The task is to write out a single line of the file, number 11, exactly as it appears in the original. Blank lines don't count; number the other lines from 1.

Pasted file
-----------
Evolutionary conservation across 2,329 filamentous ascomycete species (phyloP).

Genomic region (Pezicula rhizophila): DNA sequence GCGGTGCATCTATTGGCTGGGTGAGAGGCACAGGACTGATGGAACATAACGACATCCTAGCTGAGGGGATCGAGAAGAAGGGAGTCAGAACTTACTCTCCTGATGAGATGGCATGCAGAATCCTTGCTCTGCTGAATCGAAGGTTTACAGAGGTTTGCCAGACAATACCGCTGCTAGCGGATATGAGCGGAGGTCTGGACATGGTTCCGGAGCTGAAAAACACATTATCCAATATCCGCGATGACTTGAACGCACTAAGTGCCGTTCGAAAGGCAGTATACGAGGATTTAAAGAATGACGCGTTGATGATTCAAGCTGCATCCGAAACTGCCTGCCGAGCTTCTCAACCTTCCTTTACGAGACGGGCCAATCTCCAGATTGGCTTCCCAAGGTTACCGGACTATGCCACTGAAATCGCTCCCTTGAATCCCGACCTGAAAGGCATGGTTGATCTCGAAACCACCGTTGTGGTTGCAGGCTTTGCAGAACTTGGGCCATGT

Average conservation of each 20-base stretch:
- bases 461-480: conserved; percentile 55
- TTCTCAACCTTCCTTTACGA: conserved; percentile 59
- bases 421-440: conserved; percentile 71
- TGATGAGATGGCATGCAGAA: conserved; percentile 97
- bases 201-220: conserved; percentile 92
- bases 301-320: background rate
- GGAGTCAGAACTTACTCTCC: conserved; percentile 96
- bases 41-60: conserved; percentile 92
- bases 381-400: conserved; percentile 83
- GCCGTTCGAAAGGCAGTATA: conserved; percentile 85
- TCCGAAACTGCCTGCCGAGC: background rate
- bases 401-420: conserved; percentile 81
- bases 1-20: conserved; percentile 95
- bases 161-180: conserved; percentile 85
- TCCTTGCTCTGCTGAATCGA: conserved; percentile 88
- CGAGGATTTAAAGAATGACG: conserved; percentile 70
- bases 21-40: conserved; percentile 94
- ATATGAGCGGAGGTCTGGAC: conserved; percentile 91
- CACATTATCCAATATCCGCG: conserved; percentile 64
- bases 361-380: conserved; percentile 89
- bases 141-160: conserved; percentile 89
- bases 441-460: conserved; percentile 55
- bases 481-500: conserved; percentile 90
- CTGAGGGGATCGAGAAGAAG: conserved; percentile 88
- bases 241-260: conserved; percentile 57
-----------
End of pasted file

- bases 41-60: conserved; percentile 92